I still cannot understand what drove Novell to sign pacts with M$. Not many understand it either as both sides are very close mouthed about the deal. This worries me if another FUD session like SCO in the making. M$ had a large hand in the SCO saga and I don't believe that M$ is kissing the hand of Linux.
Trust me I am a paying Linux customer of Novell, It was decided due to corporate policies while Suse was still owned by Suse. But the contracts got carried over. And we remained a loyal customer. I was also a Redhad customer too, Server and workstations. But I switched those to CentOS and I am very happy with the results.
Now I have to worry about Suse too. But before jumping or leaping I need to find out more about the nature of Novell/M$ pact. I am sure it will be dissected as soon as the people have enough information.
For now I visit Groklaw to keep updated. Also I have a few Mono projects under my belt and have to think about them too.
Today I found some answers on the Novell site on an article titled "Novell Answers Questions from the Community"
Here are the questions and Novells answers;
Q1. How is this agreement compatible with Novell's obligations under Section 7 of the GPL?
Our agreement with Microsoft is focused on our customers, and does not include a patent license or covenant not to sue from Microsoft to Novell (or, for that matter, from Novell to Microsoft). Novell's customers receive a covenant not to sue directly from Microsoft. We have not agreed with Microsoft to any condition that would contradict the conditions of the GPL and we are in full compliance.
Novell's end user customers receive a covenant not to sue directly from Microsoft for their use of Novell products and services, but these activities are outside the scope of the GPL.
Q2. Why did Novell make this deal with Microsoft? Was Microsoft threatening a lawsuit?
Novell started discussions with Microsoft in order to solve problems for our customers by improving Linux/Windows interoperability in areas like virtualization, heterogeneous server management, and office document compatibility. By securing a commitment from Microsoft to support the use of Linux and open source software, we have allayed any potential concerns for our customers and removed a barrier to enterprise-wide Linux adoption.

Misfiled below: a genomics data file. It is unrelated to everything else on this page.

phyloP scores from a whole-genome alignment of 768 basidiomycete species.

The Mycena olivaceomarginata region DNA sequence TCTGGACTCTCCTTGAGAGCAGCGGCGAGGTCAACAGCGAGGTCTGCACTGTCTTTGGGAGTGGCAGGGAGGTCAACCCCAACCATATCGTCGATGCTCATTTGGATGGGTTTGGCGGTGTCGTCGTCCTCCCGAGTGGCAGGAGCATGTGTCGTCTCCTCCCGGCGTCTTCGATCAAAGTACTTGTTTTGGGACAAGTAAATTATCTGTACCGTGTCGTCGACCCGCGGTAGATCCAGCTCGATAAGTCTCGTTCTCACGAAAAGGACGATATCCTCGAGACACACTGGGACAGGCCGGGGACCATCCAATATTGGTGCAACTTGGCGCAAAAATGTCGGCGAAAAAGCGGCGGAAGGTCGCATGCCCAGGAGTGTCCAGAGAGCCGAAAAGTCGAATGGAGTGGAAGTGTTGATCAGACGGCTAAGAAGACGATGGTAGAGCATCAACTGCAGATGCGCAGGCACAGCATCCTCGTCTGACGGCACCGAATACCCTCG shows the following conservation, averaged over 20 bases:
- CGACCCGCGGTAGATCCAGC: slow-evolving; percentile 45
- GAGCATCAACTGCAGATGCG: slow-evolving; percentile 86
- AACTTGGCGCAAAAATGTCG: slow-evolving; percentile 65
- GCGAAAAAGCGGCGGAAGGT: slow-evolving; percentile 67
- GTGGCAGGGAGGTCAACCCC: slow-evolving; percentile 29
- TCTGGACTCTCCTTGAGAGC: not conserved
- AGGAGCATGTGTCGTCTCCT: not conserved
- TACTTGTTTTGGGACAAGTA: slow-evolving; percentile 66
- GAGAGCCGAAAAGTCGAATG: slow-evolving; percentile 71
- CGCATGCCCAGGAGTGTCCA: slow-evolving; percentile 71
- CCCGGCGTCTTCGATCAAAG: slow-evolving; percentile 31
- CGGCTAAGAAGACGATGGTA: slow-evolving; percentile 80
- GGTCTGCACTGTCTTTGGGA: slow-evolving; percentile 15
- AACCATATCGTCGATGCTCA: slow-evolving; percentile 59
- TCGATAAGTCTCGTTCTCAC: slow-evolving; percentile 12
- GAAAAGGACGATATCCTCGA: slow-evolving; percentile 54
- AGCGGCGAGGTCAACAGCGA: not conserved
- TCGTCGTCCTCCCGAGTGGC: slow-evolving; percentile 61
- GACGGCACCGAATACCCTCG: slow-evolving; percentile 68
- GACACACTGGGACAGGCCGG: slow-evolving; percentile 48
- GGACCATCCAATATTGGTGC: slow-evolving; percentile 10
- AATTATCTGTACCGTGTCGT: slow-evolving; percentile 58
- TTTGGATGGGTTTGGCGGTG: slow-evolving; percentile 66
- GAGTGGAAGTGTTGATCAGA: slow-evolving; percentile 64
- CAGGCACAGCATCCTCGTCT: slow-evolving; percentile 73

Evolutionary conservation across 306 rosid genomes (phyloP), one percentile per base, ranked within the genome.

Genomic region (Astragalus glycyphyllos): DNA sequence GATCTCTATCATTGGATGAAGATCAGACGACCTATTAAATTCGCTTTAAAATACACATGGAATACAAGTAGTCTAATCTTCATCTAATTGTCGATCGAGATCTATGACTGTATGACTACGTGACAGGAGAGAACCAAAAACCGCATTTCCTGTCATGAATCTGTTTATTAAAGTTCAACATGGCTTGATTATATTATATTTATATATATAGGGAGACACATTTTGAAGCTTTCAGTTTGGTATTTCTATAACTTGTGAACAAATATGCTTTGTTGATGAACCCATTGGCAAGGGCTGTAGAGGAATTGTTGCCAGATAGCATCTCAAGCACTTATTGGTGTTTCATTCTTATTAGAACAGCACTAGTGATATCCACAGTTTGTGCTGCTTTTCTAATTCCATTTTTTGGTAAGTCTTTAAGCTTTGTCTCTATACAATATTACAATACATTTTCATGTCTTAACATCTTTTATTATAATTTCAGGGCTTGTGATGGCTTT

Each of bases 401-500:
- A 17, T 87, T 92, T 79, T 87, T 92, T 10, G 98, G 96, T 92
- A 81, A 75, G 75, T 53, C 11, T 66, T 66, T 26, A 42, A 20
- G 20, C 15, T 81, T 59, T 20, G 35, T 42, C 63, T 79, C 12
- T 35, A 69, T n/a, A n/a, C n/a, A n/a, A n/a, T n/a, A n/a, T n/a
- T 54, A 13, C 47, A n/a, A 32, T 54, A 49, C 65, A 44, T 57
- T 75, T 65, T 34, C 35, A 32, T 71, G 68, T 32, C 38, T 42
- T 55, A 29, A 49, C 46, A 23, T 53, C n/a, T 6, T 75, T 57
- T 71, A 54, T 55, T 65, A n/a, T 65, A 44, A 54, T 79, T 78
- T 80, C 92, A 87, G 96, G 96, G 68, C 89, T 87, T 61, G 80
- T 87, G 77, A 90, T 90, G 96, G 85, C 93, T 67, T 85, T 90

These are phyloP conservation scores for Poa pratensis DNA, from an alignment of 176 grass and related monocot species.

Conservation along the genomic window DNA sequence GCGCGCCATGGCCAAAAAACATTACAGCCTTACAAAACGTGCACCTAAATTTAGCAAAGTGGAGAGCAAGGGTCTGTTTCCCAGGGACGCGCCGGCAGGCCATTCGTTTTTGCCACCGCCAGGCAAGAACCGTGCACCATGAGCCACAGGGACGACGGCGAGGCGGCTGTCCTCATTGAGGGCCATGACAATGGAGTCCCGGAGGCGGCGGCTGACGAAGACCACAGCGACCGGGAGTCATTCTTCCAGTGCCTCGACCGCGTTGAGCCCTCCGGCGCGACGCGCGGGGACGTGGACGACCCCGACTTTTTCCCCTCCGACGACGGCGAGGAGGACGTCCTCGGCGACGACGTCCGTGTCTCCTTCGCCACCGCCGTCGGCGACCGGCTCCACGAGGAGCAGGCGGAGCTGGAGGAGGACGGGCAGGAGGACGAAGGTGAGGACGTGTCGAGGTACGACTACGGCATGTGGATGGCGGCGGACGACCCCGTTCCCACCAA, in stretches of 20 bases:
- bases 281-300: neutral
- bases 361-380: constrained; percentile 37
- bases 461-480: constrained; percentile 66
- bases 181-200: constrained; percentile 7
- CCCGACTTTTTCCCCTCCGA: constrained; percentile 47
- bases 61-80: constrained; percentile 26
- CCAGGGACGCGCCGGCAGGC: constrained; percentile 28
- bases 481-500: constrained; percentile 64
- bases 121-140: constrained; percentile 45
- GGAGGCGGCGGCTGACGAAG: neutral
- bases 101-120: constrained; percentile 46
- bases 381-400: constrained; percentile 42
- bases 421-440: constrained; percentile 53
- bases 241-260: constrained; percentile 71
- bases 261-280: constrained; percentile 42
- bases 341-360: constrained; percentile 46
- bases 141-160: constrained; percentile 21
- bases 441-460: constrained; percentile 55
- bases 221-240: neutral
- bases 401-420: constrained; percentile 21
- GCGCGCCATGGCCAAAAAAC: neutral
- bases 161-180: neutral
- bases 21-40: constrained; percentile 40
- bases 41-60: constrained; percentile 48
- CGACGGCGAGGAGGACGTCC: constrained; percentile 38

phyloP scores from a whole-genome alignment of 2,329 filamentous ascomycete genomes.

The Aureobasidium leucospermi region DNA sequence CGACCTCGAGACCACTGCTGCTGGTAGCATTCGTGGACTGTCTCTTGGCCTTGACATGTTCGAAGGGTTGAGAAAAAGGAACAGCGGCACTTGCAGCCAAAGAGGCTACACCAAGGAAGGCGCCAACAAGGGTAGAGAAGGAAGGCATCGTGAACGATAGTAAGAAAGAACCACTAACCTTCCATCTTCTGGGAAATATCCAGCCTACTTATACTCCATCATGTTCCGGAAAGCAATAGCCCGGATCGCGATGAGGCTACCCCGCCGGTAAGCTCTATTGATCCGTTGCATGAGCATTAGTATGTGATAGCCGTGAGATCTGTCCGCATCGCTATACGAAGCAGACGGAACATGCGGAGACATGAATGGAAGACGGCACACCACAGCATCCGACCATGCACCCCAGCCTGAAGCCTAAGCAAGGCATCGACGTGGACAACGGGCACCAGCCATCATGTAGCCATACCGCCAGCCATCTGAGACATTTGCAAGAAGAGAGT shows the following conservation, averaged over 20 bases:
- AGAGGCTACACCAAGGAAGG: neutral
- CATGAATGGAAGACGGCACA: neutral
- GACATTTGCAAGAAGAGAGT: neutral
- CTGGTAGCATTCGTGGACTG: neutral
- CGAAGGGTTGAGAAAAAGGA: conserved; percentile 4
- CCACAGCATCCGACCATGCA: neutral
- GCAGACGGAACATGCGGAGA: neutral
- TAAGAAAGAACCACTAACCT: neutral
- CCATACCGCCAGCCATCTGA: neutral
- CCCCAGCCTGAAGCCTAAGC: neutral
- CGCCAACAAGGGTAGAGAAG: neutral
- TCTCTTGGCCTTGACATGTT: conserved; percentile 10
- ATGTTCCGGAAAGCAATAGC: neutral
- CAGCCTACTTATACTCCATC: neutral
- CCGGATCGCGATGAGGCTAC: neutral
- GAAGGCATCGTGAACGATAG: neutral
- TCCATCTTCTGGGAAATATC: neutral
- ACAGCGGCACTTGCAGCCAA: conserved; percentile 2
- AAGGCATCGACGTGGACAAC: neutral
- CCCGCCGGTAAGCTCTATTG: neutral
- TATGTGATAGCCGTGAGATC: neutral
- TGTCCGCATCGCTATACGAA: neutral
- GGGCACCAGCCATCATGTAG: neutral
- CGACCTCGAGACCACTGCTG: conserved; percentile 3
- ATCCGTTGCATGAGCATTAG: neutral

There was no threatened litigation.
Q3. Is this agreement an admission that Linux products from Novell infringe Microsoft patents?
Patent concerns did not drive our entry into this agreement. Novell makes no admission that its Linux and open source offerings infringe on any other parties' patents. Our position has not changed as a result of this agreement.
Q4. With this agreement, will Novell include Microsoft patented code in its contributions to the open source community?
No. Novell will not change its development practices as a result of this agreement. It has always been our policy in all development, open source and proprietary, to stay away from code that infringes another's patents, and we will continue to develop software using these standard practices. If any of our code is found to infringe someone else's patents, we will try to find prior technology to invalidate the patents, rework the code to design around the infringement, or as a last resort remove the functionality.